Blues/rock guitarist and singer Samantha Fish was in a familiar place — on tour — when, in her words, “basically everything went to hell.”
The COVID-19 pandemic sent her and countless other touring acts back home. For Fish, though, home was New Orleans, one of the cities hardest hit by the virus.
“I came home and did what everybody else did — just kind of quarantined for a very long time,” Fish said in a recent phone call. “It took a few months before it really sunk in, like all right, this is going to be for a long, long while. … It was a weird thing, especially being here in New Orleans … It was scary, but I think everybody has gone through these emotions.”
Fish has done a few physically distanced shows since then, and returns to Southwest Virginia for one on Wednesday. She and another popular and talented guitarist and singer, Tab Benoit, open up Berglund Center’s season of parking lot drive-in concerts.
“I’m really looking forward to it,” she said.
After all, there has been a lot of isolation, though she didn’t simply sit around.
“It’s been a lot of ups and downs, but personally, I just started writing,” Fish said. “It was the first time I’ve ever been able to write in a situation where I wasn’t constantly moving around from place to place.
“We tried finding ways to connect with our fans through social media, like a lot of other bands have done. [We were] just getting creative with livestreams and just trying to put out content that was sort of happy, where there was a lot of negative content coming out on social media and in the news and stuff.”
She did enough writing to make a record, and she just received the master tapes. There’s no release date set, she said. When it does drop, though, fans shouldn’t expect a pandemic-centered album.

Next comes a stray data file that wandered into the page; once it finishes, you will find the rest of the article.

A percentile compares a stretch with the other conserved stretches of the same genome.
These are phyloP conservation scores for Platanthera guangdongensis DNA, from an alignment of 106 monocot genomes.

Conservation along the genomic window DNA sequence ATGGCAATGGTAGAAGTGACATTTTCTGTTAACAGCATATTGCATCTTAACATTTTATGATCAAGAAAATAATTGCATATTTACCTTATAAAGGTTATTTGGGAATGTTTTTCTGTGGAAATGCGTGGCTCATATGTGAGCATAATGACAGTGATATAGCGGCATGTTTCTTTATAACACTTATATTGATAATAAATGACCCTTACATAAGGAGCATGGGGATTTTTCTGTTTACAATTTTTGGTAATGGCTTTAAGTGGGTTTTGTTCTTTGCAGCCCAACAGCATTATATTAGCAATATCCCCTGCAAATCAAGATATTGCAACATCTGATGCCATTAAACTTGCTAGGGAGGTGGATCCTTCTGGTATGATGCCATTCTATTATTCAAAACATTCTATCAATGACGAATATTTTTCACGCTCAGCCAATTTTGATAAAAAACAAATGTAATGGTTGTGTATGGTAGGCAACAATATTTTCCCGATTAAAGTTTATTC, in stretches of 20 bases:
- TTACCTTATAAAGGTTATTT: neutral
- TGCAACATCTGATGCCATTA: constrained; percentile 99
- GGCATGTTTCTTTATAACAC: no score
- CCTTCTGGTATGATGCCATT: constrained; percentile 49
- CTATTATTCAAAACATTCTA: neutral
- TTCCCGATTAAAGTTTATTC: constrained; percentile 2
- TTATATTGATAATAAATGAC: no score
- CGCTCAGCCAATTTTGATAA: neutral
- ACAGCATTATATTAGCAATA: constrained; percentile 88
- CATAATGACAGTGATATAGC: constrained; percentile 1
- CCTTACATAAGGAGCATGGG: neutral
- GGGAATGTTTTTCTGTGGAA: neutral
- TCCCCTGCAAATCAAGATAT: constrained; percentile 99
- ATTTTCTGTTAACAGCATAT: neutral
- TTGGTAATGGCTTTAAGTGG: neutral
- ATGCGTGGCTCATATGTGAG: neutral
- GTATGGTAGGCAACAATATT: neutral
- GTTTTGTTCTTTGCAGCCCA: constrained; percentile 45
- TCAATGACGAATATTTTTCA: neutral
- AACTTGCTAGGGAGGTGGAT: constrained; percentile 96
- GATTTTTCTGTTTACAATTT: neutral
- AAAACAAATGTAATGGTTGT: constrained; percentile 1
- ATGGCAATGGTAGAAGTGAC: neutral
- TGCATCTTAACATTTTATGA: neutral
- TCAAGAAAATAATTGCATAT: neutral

It’s “kind of exciting and fun,” she said. “This new record that I did, I wrote a couple of songs early on that I think embodied my feelings about this whole ordeal. Then, a lot of what I was writing was kind of empowering. Maybe because I was writing from a place of feeling kind of helpless, I ended up writing more stuff that was from a place of empowerment and fun and taking control.
“I’m kind of surprised that after the year that we’ve all had, that was the direction, because I kind of was thinking that it would be sort of a drag, the record.”
Fish has been making nationally distributed and well-received records since 2011, but 2015’s “Wild Heart” was the last one that a listener might consider to be down-and-dirty, three-piece-band-style blues and rock. She has explored multiple stylistic directions and expanded her sonic palette on subsequent albums “Chills & Fever,” “Belle Of The West” and “Kill Or Be Kind.” With those albums came larger bands, featuring horns and keyboardists, in shows at venues including Rocky Mount’s Harvester Performance Center, a room she had played a handful of times.
But with COVID-19 still a threat, Fish has pared down to a three-piece band again, which requires a smaller traveling crew.
“That decreases our risk of bringing anything back into our bubble … and have to go home,” Fish said.
She’s finding the fun in playing her newer stuff in the format that launched her.
“I’m stretching out on some new material and reimagining it with a trio, as opposed to having horns and keys and stuff,” Fish said. “But it’s kind of a throwback for some our hardcore, old-school fans that came like five years ago, in the ‘Wild Heart’ era. We’re putting together a lot of material that’s from older records. It’s been a lot of fun.”
She always has fun with Benoit. The pair share a management team and have played multiple shows together, she said. Catch a video of them jamming on Benoit’s song, “Medicine,” at youtu.be/rkv-IqRFM6s.
“Oh man, I love Tab,” she said. “He is one of my favorite contemporary guitar players, just because he really has a unique voice and phrasing … It’s just him.”
Go to this story at roanoke.com/entertainment/music to see a video montage of a 2017 Fish performance at the Harvester.